One thing for consideration before building a container home is to find out which states allow container homes. Since container homes are becoming increasingly popular, many people are beginning to show interest in this building alternative. As such, U.S. states are coming up with codes, regulations, & rules to govern land used for shipping container homes.

To answer the question, “what states allow shipping container homes?”

Well, almost all states and cities are allowing it or already considering it. Montana, Mississippi, Missouri, Massachusetts, Maine, and Michigan, to mention but a few. These cities have regulations in place governing buildings and container homes. However, what’s more important, is to know if your city or county allows container homes.

Although almost all states in the U.S. allow container homes, some states have stricter laws than others. So, continue reading on to find out which states allow container homes and the container home zoning laws for your area.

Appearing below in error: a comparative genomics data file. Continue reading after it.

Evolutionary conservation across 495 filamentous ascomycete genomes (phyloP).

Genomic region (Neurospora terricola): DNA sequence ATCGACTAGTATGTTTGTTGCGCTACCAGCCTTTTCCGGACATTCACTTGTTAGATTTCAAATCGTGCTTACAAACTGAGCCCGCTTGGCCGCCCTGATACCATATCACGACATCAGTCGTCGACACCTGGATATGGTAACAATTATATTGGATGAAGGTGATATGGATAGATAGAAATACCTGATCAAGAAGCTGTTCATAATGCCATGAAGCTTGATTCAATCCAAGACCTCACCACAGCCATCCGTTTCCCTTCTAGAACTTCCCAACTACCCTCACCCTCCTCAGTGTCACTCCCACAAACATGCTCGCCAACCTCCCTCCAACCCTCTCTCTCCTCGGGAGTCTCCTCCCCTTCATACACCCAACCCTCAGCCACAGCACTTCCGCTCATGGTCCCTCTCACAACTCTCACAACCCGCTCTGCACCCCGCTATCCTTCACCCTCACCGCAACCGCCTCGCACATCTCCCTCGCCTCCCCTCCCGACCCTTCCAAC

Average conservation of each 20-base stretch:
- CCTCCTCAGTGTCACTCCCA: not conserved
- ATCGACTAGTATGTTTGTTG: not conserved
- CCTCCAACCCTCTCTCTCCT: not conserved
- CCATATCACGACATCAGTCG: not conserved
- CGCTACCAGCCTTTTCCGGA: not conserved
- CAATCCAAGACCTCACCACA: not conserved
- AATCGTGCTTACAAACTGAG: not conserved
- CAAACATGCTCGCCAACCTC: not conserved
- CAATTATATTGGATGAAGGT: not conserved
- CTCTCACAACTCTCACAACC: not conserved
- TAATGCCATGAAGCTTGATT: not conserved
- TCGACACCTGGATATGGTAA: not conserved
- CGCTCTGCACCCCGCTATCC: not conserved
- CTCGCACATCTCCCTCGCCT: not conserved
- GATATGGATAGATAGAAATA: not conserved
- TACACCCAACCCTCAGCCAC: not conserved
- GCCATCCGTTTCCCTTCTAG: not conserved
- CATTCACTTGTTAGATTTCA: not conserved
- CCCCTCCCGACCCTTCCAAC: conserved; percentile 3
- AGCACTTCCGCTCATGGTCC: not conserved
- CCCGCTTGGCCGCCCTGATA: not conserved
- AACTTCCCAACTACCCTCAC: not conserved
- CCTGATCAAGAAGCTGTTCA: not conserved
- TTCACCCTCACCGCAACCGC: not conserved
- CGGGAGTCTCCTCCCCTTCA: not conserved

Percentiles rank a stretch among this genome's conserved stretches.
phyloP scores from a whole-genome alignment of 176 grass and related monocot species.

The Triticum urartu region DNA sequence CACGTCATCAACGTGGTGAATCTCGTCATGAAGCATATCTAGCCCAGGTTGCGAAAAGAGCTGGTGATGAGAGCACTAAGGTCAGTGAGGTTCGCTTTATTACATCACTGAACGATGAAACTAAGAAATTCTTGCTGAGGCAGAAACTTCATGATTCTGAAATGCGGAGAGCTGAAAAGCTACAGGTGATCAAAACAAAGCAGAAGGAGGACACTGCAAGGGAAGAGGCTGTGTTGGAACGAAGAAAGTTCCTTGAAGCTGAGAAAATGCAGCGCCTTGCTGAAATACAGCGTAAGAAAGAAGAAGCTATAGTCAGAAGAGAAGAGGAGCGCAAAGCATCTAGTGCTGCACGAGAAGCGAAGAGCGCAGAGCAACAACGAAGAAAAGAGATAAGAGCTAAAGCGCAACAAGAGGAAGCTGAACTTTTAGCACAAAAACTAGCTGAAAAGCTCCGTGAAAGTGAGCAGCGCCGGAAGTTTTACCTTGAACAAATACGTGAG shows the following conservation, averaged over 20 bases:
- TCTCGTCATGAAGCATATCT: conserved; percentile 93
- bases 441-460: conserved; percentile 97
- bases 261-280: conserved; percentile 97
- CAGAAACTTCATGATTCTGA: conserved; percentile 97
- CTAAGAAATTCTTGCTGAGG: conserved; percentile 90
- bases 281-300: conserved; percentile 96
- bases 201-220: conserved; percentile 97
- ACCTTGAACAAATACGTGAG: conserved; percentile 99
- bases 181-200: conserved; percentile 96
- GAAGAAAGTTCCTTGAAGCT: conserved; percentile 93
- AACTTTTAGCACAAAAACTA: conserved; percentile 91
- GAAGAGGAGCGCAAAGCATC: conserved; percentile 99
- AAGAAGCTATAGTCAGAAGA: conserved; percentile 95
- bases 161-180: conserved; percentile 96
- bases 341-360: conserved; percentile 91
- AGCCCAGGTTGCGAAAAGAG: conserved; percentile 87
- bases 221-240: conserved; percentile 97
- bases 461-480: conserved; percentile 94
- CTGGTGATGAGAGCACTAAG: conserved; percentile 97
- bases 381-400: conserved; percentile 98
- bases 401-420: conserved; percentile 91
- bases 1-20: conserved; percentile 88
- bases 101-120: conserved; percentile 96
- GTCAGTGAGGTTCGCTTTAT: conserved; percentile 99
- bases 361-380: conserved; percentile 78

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 Are container homes legal in my area?

Well, it depends. Some states are container home-friendly, while others are not. Even for states where shipping container homes are legal, the regulations differ from one state to the other. The regulations also differ between cities. That’s why it’s important to first confirm with your local building authority. 

Some states that allow shipping container homes include: Texas, California, Alaska, Tennessee, Louisiana, Missouri, and Oregon. The International Code Council (ICC) will guide you further on acceptable codes and standards for states that permit container homes. So, you can construct your container home provided you comply with the building code and zoning requirements in your area.

container home laws

What are the housing regulations for container homes?

Housing regulations are standard building rules that every structure must satisfy. Now, in knowing which states allow container homes, you need to know the core housing regulations. These regulations are building codes, and structure types. 

Building Codes